Dance’s youthful exuberance now yields to a place sorely in need of illumination. Torbjörn Hultmark’s Triptyk is based on Psalm 143, and in some concert performances the relevant sections of the psalm have been read before each movement (verses 1-4 precede the first movement, 5-6 the second
movement, and 7-12 come before the final movement). The trumpet is giving voice to the psalmist’s anguished soul, crying out over the landscapes created by the organ.
A technical tour de force for both instruments, Triptyk’s three landscapes of sound are all as if in a Middle-Eastern desert, be it the heat of the day, or the cool of the evening. Hultmark depicts these landscapes with a mixture of musical devices, including the use of aleatoric material (which Petr Eben so favoured in his trumpet and organ cycle Okna). There is some Pendereckian and Stravinskian avour too – perhaps most noticeable in the second movement which includes a quotation from Petrushka. ‘Hear my prayer, O Lord!…’ the psalmist cries out (in an ever-present tritone motif which is given to the all-powerful pedal organ) ’…For I am Thy servant’ – and a sense of resolution and deliverance from the psalmist’s enemies is forthcoming at the very end, represented by a peaceful and cleansing C major chord on which the work closes. An illumination of sorts is acquired, but it is a long way from the pure re of the burning bush which Moses encountered.
At the heart of Solfa Carlile’s Silver Tree Fanfare, there is a battle for supremacy between trumpet and organ. An Illumina commission from 2016, the Silver Tree Fanfare is based on a set of 10 pitches which the trumpet utters in additive statements; it then fragments as the organ dominates the middle section. Both instruments come together in a majestic 5/4 dance (which echoes a more formal Elizabethan conceit) whose ebullience spills over into a lively coda. Underlying this musical argument is a Scottish variant of the Snow White tale which gives the work its name, mother (Silver Tree) and daughter (Gold Tree) vying to see who would be the most beautiful queen.
And so at the end of our journey, we have arrived where we started, with the lofty architecture of Dan Locklair’s soundscapes. The only non-British composer featured on this disc, there is an innate sense of the American which permeates Locklair’s music, with its ‘almost-too- big’-ness.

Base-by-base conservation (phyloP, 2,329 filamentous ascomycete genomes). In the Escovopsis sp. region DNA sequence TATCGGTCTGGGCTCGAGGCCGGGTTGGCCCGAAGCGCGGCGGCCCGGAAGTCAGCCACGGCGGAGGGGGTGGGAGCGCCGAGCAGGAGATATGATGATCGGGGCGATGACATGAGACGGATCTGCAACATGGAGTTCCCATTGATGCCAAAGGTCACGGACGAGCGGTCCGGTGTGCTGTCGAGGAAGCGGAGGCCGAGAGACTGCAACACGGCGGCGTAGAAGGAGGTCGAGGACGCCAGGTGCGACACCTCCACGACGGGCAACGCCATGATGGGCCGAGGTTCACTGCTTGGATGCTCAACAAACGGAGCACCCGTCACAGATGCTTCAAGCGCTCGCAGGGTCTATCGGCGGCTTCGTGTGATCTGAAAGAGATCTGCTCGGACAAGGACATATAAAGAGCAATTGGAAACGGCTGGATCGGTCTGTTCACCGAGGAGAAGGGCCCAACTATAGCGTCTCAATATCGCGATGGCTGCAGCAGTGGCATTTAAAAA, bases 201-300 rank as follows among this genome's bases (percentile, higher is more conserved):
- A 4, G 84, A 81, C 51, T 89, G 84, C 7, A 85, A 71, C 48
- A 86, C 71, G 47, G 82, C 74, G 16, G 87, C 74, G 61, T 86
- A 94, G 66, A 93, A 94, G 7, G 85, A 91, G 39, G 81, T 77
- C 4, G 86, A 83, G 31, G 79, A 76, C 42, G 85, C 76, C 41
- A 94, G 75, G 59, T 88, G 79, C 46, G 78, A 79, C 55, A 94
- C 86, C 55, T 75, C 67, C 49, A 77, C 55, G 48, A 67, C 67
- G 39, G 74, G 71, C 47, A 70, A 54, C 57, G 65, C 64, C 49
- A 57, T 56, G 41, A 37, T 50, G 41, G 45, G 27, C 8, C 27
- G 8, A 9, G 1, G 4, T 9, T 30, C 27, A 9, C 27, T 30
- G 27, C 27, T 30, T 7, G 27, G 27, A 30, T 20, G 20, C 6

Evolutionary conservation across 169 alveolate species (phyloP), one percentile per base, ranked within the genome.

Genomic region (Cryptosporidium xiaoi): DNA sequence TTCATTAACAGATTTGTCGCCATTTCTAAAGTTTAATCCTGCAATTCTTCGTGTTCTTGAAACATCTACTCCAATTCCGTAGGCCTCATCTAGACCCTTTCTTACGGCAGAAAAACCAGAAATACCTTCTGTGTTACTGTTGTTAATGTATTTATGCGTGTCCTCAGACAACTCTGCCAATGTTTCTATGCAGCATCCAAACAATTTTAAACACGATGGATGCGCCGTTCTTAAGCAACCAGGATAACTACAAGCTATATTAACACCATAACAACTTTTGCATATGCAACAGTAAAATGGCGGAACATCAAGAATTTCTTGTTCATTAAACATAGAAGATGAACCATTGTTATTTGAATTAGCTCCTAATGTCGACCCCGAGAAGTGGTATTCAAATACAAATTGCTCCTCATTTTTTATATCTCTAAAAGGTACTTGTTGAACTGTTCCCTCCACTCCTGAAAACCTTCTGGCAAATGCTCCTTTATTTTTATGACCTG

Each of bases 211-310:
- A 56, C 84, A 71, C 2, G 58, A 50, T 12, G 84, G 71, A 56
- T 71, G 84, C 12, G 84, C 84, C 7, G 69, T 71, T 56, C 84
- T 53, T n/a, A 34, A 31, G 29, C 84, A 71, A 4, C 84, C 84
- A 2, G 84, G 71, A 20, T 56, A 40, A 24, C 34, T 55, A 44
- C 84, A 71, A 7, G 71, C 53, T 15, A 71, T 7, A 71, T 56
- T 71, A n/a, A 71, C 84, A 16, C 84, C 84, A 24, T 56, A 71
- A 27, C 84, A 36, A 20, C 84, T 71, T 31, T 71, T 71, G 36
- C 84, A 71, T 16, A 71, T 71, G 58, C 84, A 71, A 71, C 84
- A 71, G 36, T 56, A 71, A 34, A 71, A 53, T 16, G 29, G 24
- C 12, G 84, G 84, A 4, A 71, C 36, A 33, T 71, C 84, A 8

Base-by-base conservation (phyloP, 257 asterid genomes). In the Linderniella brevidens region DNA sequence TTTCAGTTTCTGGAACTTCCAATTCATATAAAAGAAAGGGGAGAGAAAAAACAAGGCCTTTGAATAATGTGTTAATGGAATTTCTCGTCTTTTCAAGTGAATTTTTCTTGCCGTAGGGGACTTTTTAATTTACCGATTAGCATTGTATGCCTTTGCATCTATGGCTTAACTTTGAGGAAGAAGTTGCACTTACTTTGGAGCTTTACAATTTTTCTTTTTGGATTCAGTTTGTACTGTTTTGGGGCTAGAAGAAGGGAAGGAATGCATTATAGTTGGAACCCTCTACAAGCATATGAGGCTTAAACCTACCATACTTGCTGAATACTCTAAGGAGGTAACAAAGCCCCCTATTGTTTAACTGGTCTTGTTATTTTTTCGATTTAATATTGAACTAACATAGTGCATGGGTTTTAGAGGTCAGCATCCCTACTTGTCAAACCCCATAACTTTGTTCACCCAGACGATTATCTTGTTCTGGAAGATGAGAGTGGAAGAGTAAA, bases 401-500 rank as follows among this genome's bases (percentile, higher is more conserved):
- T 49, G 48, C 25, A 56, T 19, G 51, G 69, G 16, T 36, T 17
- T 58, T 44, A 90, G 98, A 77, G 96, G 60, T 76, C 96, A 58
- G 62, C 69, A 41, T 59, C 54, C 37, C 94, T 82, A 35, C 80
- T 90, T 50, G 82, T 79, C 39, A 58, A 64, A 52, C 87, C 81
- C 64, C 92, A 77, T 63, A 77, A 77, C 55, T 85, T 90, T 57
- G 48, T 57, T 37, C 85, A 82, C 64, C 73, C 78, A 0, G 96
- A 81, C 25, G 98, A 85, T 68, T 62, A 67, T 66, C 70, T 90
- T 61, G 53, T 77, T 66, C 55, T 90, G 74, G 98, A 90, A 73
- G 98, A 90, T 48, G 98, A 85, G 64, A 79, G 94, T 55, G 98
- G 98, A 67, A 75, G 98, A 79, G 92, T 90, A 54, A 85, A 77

Trumpets of Light was commissioned for the new organ console of the Reformed Church of Bronxville in New York. Illumination was very much the point of departure for Locklair, as the church commissioned fine stained-glass windows from Boston artist Charles Connick in the latter days of the Second World War. The idea of illumination also shines out through Locklair’s presentation of dance, and in the poetry of scripture (Proclamation: 2 Samuel 23.4; Illumination: Psalm 97.11; Procession: Psalm 89.15; Exultation: Matthew 17.2). In Locklair’s own words, each of his works has a central unit from which the rest of the composition springs – in Trumpets of Light it is the theme from the third movement, which appears in augmentation in Proclamation, and retrograde-diminution in Illumination before undergoing a more drastic metric transformation (from simple to compound time) in Exultation, which is a joyous dance of the whole world.
Themes of illumination, poetry, dance, and the intersection of all three are at the heart of this disc, and in Trumpets of Light (perhaps the most homogenous of all the music recorded) trumpet and organ put forward a united front: the landscape is easy, the path clear, the soul is content, and so the poetic dance of illumination continues.
(Richard Moore, 2017)